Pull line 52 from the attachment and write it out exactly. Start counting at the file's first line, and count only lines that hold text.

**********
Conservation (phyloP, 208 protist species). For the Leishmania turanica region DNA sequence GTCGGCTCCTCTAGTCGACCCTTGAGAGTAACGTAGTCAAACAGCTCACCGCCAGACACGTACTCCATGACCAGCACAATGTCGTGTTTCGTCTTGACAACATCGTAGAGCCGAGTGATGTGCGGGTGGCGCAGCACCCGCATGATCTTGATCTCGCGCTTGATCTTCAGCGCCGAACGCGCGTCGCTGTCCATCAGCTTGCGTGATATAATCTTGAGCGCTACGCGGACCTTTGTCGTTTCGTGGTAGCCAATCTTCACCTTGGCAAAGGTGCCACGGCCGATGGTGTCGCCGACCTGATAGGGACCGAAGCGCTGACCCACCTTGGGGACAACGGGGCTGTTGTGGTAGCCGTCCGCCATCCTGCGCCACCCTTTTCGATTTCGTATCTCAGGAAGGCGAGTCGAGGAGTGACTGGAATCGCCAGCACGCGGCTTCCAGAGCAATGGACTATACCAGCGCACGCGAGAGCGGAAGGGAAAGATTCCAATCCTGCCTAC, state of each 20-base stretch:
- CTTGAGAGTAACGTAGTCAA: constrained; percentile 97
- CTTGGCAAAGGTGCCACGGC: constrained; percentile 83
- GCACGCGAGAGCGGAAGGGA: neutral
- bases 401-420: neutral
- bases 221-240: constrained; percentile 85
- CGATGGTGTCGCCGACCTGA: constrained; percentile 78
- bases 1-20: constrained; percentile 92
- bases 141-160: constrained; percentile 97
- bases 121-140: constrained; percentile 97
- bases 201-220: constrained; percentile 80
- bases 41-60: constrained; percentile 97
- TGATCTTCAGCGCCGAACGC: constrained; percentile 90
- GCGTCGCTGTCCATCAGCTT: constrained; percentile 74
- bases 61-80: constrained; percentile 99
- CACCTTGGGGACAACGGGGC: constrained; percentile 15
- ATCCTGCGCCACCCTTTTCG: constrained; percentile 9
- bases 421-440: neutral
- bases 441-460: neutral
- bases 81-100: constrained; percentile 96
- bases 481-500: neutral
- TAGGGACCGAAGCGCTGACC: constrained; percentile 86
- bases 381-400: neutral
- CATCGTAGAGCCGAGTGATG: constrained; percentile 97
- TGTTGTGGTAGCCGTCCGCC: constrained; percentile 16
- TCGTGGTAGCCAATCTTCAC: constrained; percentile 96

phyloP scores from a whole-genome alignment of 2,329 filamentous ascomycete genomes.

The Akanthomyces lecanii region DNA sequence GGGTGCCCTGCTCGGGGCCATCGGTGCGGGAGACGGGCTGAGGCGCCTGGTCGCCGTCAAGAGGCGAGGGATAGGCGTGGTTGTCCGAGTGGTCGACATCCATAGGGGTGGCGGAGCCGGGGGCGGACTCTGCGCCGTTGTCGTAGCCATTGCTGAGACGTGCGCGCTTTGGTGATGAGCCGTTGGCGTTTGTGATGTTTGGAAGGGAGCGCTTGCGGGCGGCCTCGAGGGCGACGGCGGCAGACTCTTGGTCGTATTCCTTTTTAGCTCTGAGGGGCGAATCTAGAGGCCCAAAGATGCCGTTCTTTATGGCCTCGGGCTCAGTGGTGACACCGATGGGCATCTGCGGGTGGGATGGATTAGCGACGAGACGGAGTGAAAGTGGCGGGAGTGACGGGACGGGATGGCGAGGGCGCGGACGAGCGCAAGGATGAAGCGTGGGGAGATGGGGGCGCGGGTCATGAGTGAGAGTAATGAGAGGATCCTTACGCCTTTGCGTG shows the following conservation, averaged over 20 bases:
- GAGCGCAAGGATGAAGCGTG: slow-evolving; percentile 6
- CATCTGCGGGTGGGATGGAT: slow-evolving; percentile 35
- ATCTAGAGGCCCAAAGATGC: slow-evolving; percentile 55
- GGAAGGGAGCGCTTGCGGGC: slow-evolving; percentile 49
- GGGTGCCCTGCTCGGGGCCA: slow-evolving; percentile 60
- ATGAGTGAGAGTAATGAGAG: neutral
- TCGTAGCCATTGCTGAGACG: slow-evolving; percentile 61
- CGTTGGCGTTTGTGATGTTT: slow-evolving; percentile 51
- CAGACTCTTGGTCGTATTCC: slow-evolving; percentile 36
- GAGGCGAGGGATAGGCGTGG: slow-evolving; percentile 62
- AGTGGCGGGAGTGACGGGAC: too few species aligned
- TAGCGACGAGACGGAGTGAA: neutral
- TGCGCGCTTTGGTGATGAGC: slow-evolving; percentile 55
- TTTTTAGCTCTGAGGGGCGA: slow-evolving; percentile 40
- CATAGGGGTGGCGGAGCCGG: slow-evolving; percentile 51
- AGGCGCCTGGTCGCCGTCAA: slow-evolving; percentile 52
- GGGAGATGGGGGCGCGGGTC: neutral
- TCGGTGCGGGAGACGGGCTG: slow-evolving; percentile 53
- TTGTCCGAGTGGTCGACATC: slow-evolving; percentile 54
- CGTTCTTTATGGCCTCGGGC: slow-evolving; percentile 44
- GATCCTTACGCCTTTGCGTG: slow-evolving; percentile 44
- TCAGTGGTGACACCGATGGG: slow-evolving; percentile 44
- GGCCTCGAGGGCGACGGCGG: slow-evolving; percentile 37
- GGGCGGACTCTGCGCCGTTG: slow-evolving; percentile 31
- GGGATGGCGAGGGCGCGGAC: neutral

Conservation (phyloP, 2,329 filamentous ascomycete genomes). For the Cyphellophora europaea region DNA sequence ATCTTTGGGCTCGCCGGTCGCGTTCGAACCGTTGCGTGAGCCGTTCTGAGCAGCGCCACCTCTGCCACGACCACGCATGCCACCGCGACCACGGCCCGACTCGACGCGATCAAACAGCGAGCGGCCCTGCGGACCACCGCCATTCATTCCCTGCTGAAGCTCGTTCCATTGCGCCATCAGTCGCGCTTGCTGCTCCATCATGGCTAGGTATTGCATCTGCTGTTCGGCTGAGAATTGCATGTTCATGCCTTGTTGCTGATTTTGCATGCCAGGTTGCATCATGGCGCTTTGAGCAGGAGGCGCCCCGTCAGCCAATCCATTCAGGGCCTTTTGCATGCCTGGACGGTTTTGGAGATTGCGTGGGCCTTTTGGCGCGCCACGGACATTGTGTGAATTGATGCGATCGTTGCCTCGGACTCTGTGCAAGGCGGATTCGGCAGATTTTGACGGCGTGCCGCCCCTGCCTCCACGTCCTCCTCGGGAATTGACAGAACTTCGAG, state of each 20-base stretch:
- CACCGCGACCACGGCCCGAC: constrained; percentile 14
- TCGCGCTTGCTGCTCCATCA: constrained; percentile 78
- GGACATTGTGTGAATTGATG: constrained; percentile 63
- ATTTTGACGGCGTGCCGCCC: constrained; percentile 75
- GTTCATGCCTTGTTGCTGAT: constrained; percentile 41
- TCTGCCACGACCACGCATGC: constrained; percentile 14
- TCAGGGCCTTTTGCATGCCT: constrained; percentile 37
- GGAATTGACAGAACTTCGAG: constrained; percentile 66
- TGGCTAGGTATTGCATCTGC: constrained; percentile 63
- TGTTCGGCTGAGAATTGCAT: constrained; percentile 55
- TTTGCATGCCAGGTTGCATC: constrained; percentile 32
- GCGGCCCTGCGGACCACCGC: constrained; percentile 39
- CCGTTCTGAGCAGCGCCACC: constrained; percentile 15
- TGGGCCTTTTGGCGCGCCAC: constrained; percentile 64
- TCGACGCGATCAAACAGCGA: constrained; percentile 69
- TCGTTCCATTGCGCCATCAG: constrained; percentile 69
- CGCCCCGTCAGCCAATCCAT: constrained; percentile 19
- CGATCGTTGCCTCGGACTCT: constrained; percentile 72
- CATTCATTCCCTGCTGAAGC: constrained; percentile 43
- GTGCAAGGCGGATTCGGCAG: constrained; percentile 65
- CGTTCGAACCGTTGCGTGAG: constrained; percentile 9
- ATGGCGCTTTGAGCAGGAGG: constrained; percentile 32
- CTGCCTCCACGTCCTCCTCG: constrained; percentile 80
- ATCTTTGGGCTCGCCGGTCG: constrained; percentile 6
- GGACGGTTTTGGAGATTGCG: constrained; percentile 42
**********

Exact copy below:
- GGGCGGACTCTGCGCCGTTG: slow-evolving; percentile 31